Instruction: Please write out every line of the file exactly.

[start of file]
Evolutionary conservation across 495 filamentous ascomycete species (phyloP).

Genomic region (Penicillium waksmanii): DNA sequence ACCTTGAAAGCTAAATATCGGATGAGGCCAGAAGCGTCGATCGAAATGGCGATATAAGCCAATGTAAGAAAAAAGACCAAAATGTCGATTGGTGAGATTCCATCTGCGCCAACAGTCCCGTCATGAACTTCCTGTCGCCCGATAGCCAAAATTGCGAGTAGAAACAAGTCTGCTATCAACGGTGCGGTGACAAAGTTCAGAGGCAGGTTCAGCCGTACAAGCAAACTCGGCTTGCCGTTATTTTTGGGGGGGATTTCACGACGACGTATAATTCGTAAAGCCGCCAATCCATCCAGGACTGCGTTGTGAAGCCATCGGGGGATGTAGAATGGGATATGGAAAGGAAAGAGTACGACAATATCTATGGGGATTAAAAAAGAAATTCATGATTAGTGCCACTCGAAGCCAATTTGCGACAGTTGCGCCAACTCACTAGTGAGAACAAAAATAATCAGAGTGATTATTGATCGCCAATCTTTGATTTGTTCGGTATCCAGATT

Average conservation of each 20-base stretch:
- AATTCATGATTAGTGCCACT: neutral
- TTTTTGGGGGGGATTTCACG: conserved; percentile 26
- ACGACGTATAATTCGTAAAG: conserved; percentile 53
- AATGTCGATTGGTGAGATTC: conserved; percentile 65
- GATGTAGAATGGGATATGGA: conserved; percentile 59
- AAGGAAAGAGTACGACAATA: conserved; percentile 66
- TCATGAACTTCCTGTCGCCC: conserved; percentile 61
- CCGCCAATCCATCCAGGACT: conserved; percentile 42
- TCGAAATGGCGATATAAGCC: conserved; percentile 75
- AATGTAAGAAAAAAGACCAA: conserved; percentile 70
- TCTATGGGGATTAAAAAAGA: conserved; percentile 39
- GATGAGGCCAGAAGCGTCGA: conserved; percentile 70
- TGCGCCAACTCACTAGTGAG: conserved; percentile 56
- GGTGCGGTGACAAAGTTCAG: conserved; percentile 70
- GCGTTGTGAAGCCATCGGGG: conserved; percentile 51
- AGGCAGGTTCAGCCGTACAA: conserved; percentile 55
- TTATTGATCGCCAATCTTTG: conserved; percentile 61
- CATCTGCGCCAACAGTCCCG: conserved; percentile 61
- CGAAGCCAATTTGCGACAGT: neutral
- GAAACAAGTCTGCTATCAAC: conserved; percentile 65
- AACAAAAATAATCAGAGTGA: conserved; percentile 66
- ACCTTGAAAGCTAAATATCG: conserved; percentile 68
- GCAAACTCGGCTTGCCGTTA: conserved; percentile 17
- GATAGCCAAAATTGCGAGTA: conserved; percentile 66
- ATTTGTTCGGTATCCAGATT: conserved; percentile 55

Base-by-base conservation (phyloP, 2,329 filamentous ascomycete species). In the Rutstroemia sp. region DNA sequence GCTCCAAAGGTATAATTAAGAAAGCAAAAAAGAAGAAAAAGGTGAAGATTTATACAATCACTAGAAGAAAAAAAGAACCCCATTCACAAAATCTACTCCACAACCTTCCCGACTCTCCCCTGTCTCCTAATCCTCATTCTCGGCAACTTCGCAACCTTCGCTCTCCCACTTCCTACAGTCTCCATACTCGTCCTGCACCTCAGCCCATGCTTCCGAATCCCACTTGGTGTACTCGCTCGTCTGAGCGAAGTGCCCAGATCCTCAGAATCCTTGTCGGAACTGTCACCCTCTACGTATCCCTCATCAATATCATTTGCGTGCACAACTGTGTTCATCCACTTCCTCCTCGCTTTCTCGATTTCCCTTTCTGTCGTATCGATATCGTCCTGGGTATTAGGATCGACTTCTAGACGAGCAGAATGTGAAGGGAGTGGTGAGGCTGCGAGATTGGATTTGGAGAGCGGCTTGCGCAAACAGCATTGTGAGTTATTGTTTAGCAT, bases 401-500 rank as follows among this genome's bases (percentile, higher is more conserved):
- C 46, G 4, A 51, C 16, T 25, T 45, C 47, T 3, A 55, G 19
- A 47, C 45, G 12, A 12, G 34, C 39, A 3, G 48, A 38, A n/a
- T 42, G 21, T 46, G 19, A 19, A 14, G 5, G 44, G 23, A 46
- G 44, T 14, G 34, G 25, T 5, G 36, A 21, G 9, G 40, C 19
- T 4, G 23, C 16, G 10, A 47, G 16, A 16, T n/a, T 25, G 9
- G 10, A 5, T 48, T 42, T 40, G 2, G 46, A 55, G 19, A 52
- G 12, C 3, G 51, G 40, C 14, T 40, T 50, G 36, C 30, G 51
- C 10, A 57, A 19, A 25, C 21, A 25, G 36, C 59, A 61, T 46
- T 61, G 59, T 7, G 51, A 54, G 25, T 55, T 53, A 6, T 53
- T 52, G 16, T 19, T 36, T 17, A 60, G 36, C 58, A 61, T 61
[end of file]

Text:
Evolutionary conservation across 495 filamentous ascomycete species (phyloP).

Genomic region (Penicillium waksmanii): DNA sequence ACCTTGAAAGCTAAATATCGGATGAGGCCAGAAGCGTCGATCGAAATGGCGATATAAGCCAATGTAAGAAAAAAGACCAAAATGTCGATTGGTGAGATTCCATCTGCGCCAACAGTCCCGTCATGAACTTCCTGTCGCCCGATAGCCAAAATTGCGAGTAGAAACAAGTCTGCTATCAACGGTGCGGTGACAAAGTTCAGAGGCAGGTTCAGCCGTACAAGCAAACTCGGCTTGCCGTTATTTTTGGGGGGGATTTCACGACGACGTATAATTCGTAAAGCCGCCAATCCATCCAGGACTGCGTTGTGAAGCCATCGGGGGATGTAGAATGGGATATGGAAAGGAAAGAGTACGACAATATCTATGGGGATTAAAAAAGAAATTCATGATTAGTGCCACTCGAAGCCAATTTGCGACAGTTGCGCCAACTCACTAGTGAGAACAAAAATAATCAGAGTGATTATTGATCGCCAATCTTTGATTTGTTCGGTATCCAGATT

Average conservation of each 20-base stretch:
- AATTCATGATTAGTGCCACT: neutral
- TTTTTGGGGGGGATTTCACG: conserved; percentile 26
- ACGACGTATAATTCGTAAAG: conserved; percentile 53
- AATGTCGATTGGTGAGATTC: conserved; percentile 65
- GATGTAGAATGGGATATGGA: conserved; percentile 59
- AAGGAAAGAGTACGACAATA: conserved; percentile 66
- TCATGAACTTCCTGTCGCCC: conserved; percentile 61
- CCGCCAATCCATCCAGGACT: conserved; percentile 42
- TCGAAATGGCGATATAAGCC: conserved; percentile 75
- AATGTAAGAAAAAAGACCAA: conserved; percentile 70
- TCTATGGGGATTAAAAAAGA: conserved; percentile 39
- GATGAGGCCAGAAGCGTCGA: conserved; percentile 70
- TGCGCCAACTCACTAGTGAG: conserved; percentile 56
- GGTGCGGTGACAAAGTTCAG: conserved; percentile 70
- GCGTTGTGAAGCCATCGGGG: conserved; percentile 51
- AGGCAGGTTCAGCCGTACAA: conserved; percentile 55
- TTATTGATCGCCAATCTTTG: conserved; percentile 61
- CATCTGCGCCAACAGTCCCG: conserved; percentile 61
- CGAAGCCAATTTGCGACAGT: neutral
- GAAACAAGTCTGCTATCAAC: conserved; percentile 65
- AACAAAAATAATCAGAGTGA: conserved; percentile 66
- ACCTTGAAAGCTAAATATCG: conserved; percentile 68
- GCAAACTCGGCTTGCCGTTA: conserved; percentile 17
- GATAGCCAAAATTGCGAGTA: conserved; percentile 66
- ATTTGTTCGGTATCCAGATT: conserved; percentile 55

Base-by-base conservation (phyloP, 2,329 filamentous ascomycete species). In the Rutstroemia sp. region DNA sequence GCTCCAAAGGTATAATTAAGAAAGCAAAAAAGAAGAAAAAGGTGAAGATTTATACAATCACTAGAAGAAAAAAAGAACCCCATTCACAAAATCTACTCCACAACCTTCCCGACTCTCCCCTGTCTCCTAATCCTCATTCTCGGCAACTTCGCAACCTTCGCTCTCCCACTTCCTACAGTCTCCATACTCGTCCTGCACCTCAGCCCATGCTTCCGAATCCCACTTGGTGTACTCGCTCGTCTGAGCGAAGTGCCCAGATCCTCAGAATCCTTGTCGGAACTGTCACCCTCTACGTATCCCTCATCAATATCATTTGCGTGCACAACTGTGTTCATCCACTTCCTCCTCGCTTTCTCGATTTCCCTTTCTGTCGTATCGATATCGTCCTGGGTATTAGGATCGACTTCTAGACGAGCAGAATGTGAAGGGAGTGGTGAGGCTGCGAGATTGGATTTGGAGAGCGGCTTGCGCAAACAGCATTGTGAGTTATTGTTTAGCAT, bases 401-500 rank as follows among this genome's bases (percentile, higher is more conserved):
- C 46, G 4, A 51, C 16, T 25, T 45, C 47, T 3, A 55, G 19
- A 47, C 45, G 12, A 12, G 34, C 39, A 3, G 48, A 38, A n/a
- T 42, G 21, T 46, G 19, A 19, A 14, G 5, G 44, G 23, A 46
- G 44, T 14, G 34, G 25, T 5, G 36, A 21, G 9, G 40, C 19
- T 4, G 23, C 16, G 10, A 47, G 16, A 16, T n/a, T 25, G 9
- G 10, A 5, T 48, T 42, T 40, G 2, G 46, A 55, G 19, A 52
- G 12, C 3, G 51, G 40, C 14, T 40, T 50, G 36, C 30, G 51
- C 10, A 57, A 19, A 25, C 21, A 25, G 36, C 59, A 61, T 46
- T 61, G 59, T 7, G 51, A 54, G 25, T 55, T 53, A 6, T 53
- T 52, G 16, T 19, T 36, T 17, A 60, G 36, C 58, A 61, T 61